Not only are heart attacks dangerous because they interrupt blood supply to the heart, but the misconceptions around them—especially symptoms—make them even more so. One of the most commonly perpetuated “symptoms” is the belief that pain in the left arm is a fair warning. This may be one of the most fatal Or Nots in the book. While this can be a common symptom of a heart attack for men, it is not always for women. In women, the pain is more likely to be felt in either arm.

The two sexes can have very different symptoms. Females are more likely to experience shortness of breath, nausea and/or vomiting, back or jaw pain, or other subtle signs. Believe It or Not! in about 10% of women’s heart attacks, there is no form of chest pain at all.


women's heart attack signs

Women may also experience dizziness, lightheadedness, and extreme fatigue. In some cases, they may faint. Both sexes may have chest discomfort, pressure or pain, according to the American Heart Association. But some women don’t feel chest pressure at all.

“Silent” heart attacks strike one out of five people, reports the CDC. When this occurs, an individual is unaware that he or she is having a heart attack. Silent heart attacks are more common among women.

Unfortunately, women often believe heart attack symptoms are related to acid reflux, the flu, or the aging process. They typically take two to four hours longer than men to respond to the symptoms—a difference that can mean life or death. And when men and women have a heart attack under the age of 50, women are twice as likely to die.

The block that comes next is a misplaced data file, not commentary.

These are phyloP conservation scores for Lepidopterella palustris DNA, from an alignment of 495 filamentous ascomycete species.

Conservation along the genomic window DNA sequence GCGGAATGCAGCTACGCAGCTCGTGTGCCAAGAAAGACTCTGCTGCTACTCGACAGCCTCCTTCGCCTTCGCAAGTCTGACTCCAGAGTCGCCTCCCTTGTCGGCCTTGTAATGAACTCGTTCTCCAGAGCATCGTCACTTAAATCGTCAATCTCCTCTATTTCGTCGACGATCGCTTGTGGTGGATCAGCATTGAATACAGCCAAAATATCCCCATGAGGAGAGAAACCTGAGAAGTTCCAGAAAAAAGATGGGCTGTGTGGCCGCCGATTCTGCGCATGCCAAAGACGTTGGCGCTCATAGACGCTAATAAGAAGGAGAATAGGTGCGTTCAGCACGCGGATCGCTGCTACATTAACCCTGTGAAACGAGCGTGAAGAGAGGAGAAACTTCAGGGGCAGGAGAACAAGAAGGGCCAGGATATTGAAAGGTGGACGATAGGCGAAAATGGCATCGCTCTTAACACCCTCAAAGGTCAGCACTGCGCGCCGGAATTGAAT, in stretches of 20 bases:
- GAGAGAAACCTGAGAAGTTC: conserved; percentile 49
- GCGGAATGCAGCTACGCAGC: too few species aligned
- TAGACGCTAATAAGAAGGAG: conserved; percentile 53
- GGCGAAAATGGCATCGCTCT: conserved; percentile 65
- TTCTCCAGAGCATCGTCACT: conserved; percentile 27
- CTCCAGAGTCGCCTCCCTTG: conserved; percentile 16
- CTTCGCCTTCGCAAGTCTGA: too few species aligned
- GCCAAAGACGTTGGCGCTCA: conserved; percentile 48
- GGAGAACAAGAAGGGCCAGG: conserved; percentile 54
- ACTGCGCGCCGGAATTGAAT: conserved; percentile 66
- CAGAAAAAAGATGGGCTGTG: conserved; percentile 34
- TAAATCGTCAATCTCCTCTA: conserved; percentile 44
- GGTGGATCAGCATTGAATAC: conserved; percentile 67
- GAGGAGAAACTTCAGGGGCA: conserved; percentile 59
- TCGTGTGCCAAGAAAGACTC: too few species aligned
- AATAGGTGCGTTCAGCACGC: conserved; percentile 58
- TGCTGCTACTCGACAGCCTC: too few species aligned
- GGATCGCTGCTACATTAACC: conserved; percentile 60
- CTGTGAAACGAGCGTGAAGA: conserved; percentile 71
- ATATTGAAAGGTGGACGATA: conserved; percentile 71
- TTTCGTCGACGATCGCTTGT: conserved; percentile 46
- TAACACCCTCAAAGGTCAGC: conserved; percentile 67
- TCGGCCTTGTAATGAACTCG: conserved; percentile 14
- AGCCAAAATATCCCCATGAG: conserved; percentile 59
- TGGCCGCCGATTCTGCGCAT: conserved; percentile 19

What happens during a heart attack? Blood flow to the heart stops or is significantly reduced due to clogged arteries. This damages the heart muscle and can result in death.

heart attack graphic

A Few interesting facts about heart attacks:

  • The loneliness factor: Those who live by themselves are twice as likely to have a heart attack versus those who live with a significant other or a roommate.
  • Manic Mondays: Statistically, most heart attacks occur on Monday mornings. In the early morning, blood platelets are stickier, people are partially dehydrated, and stress hormones are at maximum levels.
  • Birthdays and holidays are triggers: A person is 27 percent more likely to have a heart attack on his or her birthday. They also commonly occur on Christmas Day, Dec. 26, and New Year’s Day.
  • Laughter helps: Laughter increases a person’s blood flow by up to 20 percent, while negative feelings are a risk factor for a heart attack.

Heart disease is the number-one killer of both men and women in the United States. Heart attacks occur every 43 seconds in America, and nearly one million people in the United States have one each year.

By Noelle Talmon, contributor for